73. Byzantium

Yeats wrote two poems about İstanbul that have become classics in the Western literary canon: “Sailing to Byzantium” and the later “Byzantium.” The first poem uses an imagined journey to Byzantium to meditate on mortality, spirituality and artistic legacy, among other themes. The poet escapes a country of youth neglecting the “monuments of unageing intellect” around them and travels to Byzantium, seeking some form of eternal paradise.

The second, lesser-known poem, “Byzantium,” is a nighttime portrait of the city populated by classical Greek symbols — the figure of Hades, the golden bough, dolphins carrying people to the underworld. While “Sailing to Byzantium” invokes a journey, the second poem paints a picture that is complex and dizzying. / Today’s Zaman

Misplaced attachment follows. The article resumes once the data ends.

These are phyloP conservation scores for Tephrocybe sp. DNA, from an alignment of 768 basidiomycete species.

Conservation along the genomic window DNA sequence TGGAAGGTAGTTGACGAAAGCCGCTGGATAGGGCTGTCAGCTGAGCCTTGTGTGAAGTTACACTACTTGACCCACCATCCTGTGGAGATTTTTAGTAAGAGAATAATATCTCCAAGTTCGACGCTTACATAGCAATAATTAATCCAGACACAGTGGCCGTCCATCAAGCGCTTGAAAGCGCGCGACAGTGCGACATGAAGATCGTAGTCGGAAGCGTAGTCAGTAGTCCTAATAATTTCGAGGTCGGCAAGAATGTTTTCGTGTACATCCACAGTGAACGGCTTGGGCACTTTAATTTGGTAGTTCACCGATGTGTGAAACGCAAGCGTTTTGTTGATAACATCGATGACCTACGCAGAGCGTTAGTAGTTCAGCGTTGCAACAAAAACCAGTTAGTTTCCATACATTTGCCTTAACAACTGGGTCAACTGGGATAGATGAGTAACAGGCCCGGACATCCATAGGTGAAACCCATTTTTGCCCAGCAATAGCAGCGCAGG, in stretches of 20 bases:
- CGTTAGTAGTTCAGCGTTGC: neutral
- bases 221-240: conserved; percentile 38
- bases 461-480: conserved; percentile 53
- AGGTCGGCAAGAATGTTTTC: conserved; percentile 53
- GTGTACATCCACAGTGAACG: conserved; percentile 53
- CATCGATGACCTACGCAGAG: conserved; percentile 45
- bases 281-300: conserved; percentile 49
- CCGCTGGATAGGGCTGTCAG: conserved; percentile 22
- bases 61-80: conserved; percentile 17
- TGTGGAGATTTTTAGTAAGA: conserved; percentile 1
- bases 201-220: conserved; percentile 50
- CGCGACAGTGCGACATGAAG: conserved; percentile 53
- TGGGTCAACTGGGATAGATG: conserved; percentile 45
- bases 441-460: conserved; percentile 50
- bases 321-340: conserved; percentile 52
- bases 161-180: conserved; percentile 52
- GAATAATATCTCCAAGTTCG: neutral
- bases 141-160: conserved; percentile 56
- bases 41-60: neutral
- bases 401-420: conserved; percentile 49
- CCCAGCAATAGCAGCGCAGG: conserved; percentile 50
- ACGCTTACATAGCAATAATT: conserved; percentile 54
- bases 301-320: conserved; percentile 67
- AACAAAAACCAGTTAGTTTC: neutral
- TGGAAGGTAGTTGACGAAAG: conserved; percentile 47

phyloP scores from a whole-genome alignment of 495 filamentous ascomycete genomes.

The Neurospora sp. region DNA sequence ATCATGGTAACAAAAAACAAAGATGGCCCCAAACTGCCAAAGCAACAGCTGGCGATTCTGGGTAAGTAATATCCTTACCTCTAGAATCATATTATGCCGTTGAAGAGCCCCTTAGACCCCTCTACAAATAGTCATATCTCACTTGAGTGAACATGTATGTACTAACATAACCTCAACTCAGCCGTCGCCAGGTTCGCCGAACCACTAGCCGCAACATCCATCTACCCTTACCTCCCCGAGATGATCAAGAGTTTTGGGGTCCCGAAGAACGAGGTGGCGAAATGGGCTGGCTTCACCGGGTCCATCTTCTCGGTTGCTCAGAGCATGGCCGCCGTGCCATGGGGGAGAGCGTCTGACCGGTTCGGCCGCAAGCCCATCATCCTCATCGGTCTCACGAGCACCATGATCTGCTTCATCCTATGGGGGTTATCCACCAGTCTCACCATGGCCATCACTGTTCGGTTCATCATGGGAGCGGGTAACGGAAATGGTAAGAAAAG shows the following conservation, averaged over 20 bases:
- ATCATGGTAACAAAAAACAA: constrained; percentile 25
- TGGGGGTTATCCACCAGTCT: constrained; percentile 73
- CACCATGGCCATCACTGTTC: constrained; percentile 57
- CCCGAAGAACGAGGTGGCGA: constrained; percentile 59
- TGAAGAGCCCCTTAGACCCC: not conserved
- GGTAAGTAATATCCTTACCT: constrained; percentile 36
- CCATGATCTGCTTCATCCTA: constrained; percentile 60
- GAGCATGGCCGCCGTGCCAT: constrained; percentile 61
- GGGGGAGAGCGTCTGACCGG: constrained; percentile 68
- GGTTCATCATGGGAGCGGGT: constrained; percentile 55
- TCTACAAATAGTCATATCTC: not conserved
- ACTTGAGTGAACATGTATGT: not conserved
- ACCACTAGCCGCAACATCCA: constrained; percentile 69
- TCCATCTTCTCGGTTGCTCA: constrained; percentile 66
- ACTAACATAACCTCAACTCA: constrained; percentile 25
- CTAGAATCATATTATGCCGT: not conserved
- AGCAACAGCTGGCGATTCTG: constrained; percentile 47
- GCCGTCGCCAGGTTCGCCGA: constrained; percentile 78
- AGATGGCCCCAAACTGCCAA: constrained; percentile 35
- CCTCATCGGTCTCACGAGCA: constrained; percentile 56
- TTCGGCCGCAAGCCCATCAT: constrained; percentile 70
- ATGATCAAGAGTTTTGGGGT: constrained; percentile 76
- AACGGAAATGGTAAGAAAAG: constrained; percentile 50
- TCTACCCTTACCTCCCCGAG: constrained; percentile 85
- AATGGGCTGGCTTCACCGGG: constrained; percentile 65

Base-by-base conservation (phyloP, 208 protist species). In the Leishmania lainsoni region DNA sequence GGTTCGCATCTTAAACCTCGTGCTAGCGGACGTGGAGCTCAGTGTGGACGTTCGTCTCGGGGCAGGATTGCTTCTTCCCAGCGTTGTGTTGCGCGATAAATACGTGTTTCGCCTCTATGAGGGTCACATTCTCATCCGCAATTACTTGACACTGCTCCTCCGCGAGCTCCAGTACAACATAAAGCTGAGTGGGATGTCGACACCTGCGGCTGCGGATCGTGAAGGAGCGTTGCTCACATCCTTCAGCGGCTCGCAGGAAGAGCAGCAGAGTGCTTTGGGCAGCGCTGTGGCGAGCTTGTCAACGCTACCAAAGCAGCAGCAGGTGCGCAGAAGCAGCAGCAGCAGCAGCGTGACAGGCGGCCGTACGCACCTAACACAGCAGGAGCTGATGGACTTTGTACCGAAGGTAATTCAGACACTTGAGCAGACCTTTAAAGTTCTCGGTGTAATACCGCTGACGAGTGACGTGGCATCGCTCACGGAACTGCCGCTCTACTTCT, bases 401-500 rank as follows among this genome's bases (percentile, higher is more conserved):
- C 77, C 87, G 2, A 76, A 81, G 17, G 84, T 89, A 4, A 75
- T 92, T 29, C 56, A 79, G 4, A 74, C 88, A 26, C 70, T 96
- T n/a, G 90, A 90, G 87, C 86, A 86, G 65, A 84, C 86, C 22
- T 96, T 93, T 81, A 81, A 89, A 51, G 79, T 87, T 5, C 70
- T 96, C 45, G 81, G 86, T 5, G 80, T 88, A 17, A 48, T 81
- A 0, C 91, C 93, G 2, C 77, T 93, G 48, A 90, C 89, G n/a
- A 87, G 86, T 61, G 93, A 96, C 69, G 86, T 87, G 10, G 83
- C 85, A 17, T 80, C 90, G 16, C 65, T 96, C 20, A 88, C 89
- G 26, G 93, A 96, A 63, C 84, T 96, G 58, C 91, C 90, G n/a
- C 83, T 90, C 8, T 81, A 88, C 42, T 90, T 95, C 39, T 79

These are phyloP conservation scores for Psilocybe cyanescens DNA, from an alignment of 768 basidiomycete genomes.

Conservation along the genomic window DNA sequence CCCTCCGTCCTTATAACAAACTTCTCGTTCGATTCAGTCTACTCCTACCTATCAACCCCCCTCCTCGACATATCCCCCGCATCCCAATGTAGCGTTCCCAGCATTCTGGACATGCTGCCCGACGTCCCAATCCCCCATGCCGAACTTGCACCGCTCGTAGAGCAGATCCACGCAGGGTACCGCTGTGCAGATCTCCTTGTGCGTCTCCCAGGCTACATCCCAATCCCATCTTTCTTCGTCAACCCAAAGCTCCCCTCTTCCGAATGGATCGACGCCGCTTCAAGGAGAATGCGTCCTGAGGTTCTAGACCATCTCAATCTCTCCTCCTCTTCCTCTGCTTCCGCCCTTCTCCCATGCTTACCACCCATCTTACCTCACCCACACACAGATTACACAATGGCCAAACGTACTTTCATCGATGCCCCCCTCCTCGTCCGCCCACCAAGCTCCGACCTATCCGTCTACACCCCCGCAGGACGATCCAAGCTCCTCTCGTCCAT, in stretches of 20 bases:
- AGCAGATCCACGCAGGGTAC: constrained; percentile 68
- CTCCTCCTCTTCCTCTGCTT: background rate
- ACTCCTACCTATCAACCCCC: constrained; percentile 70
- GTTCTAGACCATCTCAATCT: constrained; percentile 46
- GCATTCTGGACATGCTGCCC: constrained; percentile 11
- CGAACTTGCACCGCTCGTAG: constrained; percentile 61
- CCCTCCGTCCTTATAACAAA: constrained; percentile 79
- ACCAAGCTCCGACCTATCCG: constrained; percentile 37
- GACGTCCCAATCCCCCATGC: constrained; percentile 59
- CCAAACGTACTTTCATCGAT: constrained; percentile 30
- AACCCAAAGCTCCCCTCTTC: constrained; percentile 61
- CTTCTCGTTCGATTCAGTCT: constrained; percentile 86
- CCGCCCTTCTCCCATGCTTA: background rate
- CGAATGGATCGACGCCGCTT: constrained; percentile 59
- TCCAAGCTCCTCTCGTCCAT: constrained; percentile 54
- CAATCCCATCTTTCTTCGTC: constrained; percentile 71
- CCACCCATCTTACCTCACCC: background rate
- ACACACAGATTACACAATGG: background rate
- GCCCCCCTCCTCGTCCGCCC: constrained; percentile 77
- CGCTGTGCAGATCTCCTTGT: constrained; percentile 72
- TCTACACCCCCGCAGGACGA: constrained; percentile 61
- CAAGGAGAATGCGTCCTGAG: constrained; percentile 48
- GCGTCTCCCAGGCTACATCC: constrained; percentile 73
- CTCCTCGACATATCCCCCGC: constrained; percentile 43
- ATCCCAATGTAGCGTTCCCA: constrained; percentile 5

Sailing to Byzantium
I
That is no country for old men. The young
In one another’s arms, birds in the trees
–Those dying generations–at their song,
The salmon-falls, the mackerel-crowded seas,
Fish, flesh, or fowl commend all summer long
Whatever is begotten, born, and dies.
Caught in that sensual music all neglect
Monuments of unaging intellect.

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